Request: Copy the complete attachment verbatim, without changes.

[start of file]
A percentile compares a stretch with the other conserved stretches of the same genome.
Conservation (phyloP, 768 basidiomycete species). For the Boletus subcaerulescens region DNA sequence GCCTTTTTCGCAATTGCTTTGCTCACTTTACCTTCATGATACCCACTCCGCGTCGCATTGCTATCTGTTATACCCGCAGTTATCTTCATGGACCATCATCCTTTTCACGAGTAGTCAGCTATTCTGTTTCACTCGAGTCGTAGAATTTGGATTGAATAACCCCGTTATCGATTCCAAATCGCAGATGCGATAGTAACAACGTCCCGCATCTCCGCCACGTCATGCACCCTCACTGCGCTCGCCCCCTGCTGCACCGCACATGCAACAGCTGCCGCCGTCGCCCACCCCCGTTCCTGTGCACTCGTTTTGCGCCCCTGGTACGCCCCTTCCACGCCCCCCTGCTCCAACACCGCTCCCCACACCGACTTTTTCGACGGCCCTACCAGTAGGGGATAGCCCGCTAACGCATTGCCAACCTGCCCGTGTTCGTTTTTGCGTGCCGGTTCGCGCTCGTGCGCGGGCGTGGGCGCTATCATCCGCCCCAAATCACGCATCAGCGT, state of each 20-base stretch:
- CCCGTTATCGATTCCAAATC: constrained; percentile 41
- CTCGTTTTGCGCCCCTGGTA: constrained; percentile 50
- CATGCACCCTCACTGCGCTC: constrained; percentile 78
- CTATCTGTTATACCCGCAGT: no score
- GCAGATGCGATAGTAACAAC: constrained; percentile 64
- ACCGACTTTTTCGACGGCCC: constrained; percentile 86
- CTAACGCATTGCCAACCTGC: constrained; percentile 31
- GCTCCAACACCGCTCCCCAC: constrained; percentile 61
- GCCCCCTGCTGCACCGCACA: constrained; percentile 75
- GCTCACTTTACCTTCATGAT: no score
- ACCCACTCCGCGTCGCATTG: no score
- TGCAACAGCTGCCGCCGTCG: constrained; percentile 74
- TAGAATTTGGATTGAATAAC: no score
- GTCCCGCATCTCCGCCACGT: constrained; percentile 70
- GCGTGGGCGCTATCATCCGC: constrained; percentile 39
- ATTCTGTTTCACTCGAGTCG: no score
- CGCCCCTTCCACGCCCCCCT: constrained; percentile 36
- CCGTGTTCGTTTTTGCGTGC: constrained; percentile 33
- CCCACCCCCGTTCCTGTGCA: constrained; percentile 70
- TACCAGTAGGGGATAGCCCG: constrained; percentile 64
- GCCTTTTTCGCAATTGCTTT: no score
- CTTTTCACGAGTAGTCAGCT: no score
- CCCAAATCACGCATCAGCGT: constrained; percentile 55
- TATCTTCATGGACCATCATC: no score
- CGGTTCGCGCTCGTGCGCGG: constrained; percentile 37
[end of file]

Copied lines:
A percentile compares a stretch with the other conserved stretches of the same genome.
Conservation (phyloP, 768 basidiomycete species). For the Boletus subcaerulescens region DNA sequence GCCTTTTTCGCAATTGCTTTGCTCACTTTACCTTCATGATACCCACTCCGCGTCGCATTGCTATCTGTTATACCCGCAGTTATCTTCATGGACCATCATCCTTTTCACGAGTAGTCAGCTATTCTGTTTCACTCGAGTCGTAGAATTTGGATTGAATAACCCCGTTATCGATTCCAAATCGCAGATGCGATAGTAACAACGTCCCGCATCTCCGCCACGTCATGCACCCTCACTGCGCTCGCCCCCTGCTGCACCGCACATGCAACAGCTGCCGCCGTCGCCCACCCCCGTTCCTGTGCACTCGTTTTGCGCCCCTGGTACGCCCCTTCCACGCCCCCCTGCTCCAACACCGCTCCCCACACCGACTTTTTCGACGGCCCTACCAGTAGGGGATAGCCCGCTAACGCATTGCCAACCTGCCCGTGTTCGTTTTTGCGTGCCGGTTCGCGCTCGTGCGCGGGCGTGGGCGCTATCATCCGCCCCAAATCACGCATCAGCGT, state of each 20-base stretch:
- CCCGTTATCGATTCCAAATC: constrained; percentile 41
- CTCGTTTTGCGCCCCTGGTA: constrained; percentile 50
- CATGCACCCTCACTGCGCTC: constrained; percentile 78
- CTATCTGTTATACCCGCAGT: no score
- GCAGATGCGATAGTAACAAC: constrained; percentile 64
- ACCGACTTTTTCGACGGCCC: constrained; percentile 86
- CTAACGCATTGCCAACCTGC: constrained; percentile 31
- GCTCCAACACCGCTCCCCAC: constrained; percentile 61
- GCCCCCTGCTGCACCGCACA: constrained; percentile 75
- GCTCACTTTACCTTCATGAT: no score
- ACCCACTCCGCGTCGCATTG: no score
- TGCAACAGCTGCCGCCGTCG: constrained; percentile 74
- TAGAATTTGGATTGAATAAC: no score
- GTCCCGCATCTCCGCCACGT: constrained; percentile 70
- GCGTGGGCGCTATCATCCGC: constrained; percentile 39
- ATTCTGTTTCACTCGAGTCG: no score
- CGCCCCTTCCACGCCCCCCT: constrained; percentile 36
- CCGTGTTCGTTTTTGCGTGC: constrained; percentile 33
- CCCACCCCCGTTCCTGTGCA: constrained; percentile 70
- TACCAGTAGGGGATAGCCCG: constrained; percentile 64
- GCCTTTTTCGCAATTGCTTT: no score
- CTTTTCACGAGTAGTCAGCT: no score
- CCCAAATCACGCATCAGCGT: constrained; percentile 55
- TATCTTCATGGACCATCATC: no score
- CGGTTCGCGCTCGTGCGCGG: constrained; percentile 37